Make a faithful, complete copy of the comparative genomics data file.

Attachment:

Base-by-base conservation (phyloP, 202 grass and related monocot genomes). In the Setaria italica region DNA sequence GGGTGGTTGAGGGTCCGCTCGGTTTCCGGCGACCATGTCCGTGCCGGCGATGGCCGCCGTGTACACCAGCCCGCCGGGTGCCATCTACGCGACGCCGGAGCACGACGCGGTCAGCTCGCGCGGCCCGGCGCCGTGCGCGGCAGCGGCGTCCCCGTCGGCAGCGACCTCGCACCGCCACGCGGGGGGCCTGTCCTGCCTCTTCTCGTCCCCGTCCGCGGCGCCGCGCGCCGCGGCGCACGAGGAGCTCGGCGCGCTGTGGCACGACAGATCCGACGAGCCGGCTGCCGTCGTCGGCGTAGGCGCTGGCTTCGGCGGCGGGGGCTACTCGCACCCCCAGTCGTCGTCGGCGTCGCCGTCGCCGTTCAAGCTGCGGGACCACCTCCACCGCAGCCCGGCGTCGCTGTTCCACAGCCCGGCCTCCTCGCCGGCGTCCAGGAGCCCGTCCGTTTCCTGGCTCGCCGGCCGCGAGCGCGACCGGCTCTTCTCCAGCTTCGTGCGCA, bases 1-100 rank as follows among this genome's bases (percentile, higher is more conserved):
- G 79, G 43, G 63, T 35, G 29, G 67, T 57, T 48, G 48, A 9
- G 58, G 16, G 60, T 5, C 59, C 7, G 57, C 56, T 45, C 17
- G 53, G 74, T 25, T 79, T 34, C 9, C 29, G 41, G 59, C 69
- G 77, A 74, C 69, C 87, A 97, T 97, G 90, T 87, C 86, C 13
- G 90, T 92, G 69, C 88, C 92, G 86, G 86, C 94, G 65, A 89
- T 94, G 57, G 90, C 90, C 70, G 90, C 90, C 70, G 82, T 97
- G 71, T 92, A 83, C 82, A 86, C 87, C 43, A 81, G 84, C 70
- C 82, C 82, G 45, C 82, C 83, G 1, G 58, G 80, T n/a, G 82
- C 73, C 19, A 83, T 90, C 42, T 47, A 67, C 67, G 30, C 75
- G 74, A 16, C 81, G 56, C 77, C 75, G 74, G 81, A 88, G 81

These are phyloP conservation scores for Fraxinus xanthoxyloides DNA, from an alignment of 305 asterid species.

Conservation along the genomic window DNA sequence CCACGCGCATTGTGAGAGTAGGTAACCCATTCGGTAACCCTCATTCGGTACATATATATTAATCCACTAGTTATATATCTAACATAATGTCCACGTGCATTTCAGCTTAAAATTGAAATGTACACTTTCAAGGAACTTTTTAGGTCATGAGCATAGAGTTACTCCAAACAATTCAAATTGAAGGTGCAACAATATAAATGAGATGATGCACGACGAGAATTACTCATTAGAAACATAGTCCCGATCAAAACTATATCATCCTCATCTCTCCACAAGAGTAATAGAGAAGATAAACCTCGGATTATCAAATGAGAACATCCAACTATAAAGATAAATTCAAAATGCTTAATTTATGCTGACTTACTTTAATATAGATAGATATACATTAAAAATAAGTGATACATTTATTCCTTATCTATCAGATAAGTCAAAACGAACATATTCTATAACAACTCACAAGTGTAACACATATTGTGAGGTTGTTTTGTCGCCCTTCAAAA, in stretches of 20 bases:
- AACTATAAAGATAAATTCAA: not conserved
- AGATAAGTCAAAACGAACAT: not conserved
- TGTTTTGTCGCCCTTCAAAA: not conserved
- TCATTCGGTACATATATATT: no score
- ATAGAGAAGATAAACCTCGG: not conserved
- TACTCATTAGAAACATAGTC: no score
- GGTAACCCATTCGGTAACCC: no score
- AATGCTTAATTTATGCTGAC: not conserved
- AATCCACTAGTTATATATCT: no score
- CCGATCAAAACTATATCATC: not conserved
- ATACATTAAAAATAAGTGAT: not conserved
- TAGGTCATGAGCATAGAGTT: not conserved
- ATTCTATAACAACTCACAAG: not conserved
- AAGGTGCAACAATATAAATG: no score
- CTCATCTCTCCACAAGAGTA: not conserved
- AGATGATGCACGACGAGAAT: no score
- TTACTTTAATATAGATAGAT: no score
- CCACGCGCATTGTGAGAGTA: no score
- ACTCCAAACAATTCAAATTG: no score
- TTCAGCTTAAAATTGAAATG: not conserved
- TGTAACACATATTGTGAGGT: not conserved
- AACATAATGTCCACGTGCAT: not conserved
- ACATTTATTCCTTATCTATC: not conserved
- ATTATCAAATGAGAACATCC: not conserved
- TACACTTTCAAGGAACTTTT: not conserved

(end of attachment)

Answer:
Base-by-base conservation (phyloP, 202 grass and related monocot genomes). In the Setaria italica region DNA sequence GGGTGGTTGAGGGTCCGCTCGGTTTCCGGCGACCATGTCCGTGCCGGCGATGGCCGCCGTGTACACCAGCCCGCCGGGTGCCATCTACGCGACGCCGGAGCACGACGCGGTCAGCTCGCGCGGCCCGGCGCCGTGCGCGGCAGCGGCGTCCCCGTCGGCAGCGACCTCGCACCGCCACGCGGGGGGCCTGTCCTGCCTCTTCTCGTCCCCGTCCGCGGCGCCGCGCGCCGCGGCGCACGAGGAGCTCGGCGCGCTGTGGCACGACAGATCCGACGAGCCGGCTGCCGTCGTCGGCGTAGGCGCTGGCTTCGGCGGCGGGGGCTACTCGCACCCCCAGTCGTCGTCGGCGTCGCCGTCGCCGTTCAAGCTGCGGGACCACCTCCACCGCAGCCCGGCGTCGCTGTTCCACAGCCCGGCCTCCTCGCCGGCGTCCAGGAGCCCGTCCGTTTCCTGGCTCGCCGGCCGCGAGCGCGACCGGCTCTTCTCCAGCTTCGTGCGCA, bases 1-100 rank as follows among this genome's bases (percentile, higher is more conserved):
- G 79, G 43, G 63, T 35, G 29, G 67, T 57, T 48, G 48, A 9
- G 58, G 16, G 60, T 5, C 59, C 7, G 57, C 56, T 45, C 17
- G 53, G 74, T 25, T 79, T 34, C 9, C 29, G 41, G 59, C 69
- G 77, A 74, C 69, C 87, A 97, T 97, G 90, T 87, C 86, C 13
- G 90, T 92, G 69, C 88, C 92, G 86, G 86, C 94, G 65, A 89
- T 94, G 57, G 90, C 90, C 70, G 90, C 90, C 70, G 82, T 97
- G 71, T 92, A 83, C 82, A 86, C 87, C 43, A 81, G 84, C 70
- C 82, C 82, G 45, C 82, C 83, G 1, G 58, G 80, T n/a, G 82
- C 73, C 19, A 83, T 90, C 42, T 47, A 67, C 67, G 30, C 75
- G 74, A 16, C 81, G 56, C 77, C 75, G 74, G 81, A 88, G 81

These are phyloP conservation scores for Fraxinus xanthoxyloides DNA, from an alignment of 305 asterid species.

Conservation along the genomic window DNA sequence CCACGCGCATTGTGAGAGTAGGTAACCCATTCGGTAACCCTCATTCGGTACATATATATTAATCCACTAGTTATATATCTAACATAATGTCCACGTGCATTTCAGCTTAAAATTGAAATGTACACTTTCAAGGAACTTTTTAGGTCATGAGCATAGAGTTACTCCAAACAATTCAAATTGAAGGTGCAACAATATAAATGAGATGATGCACGACGAGAATTACTCATTAGAAACATAGTCCCGATCAAAACTATATCATCCTCATCTCTCCACAAGAGTAATAGAGAAGATAAACCTCGGATTATCAAATGAGAACATCCAACTATAAAGATAAATTCAAAATGCTTAATTTATGCTGACTTACTTTAATATAGATAGATATACATTAAAAATAAGTGATACATTTATTCCTTATCTATCAGATAAGTCAAAACGAACATATTCTATAACAACTCACAAGTGTAACACATATTGTGAGGTTGTTTTGTCGCCCTTCAAAA, in stretches of 20 bases:
- AACTATAAAGATAAATTCAA: not conserved
- AGATAAGTCAAAACGAACAT: not conserved
- TGTTTTGTCGCCCTTCAAAA: not conserved
- TCATTCGGTACATATATATT: no score
- ATAGAGAAGATAAACCTCGG: not conserved
- TACTCATTAGAAACATAGTC: no score
- GGTAACCCATTCGGTAACCC: no score
- AATGCTTAATTTATGCTGAC: not conserved
- AATCCACTAGTTATATATCT: no score
- CCGATCAAAACTATATCATC: not conserved
- ATACATTAAAAATAAGTGAT: not conserved
- TAGGTCATGAGCATAGAGTT: not conserved
- ATTCTATAACAACTCACAAG: not conserved
- AAGGTGCAACAATATAAATG: no score
- CTCATCTCTCCACAAGAGTA: not conserved
- AGATGATGCACGACGAGAAT: no score
- TTACTTTAATATAGATAGAT: no score
- CCACGCGCATTGTGAGAGTA: no score
- ACTCCAAACAATTCAAATTG: no score
- TTCAGCTTAAAATTGAAATG: not conserved
- TGTAACACATATTGTGAGGT: not conserved
- AACATAATGTCCACGTGCAT: not conserved
- ACATTTATTCCTTATCTATC: not conserved
- ATTATCAAATGAGAACATCC: not conserved
- TACACTTTCAAGGAACTTTT: not conserved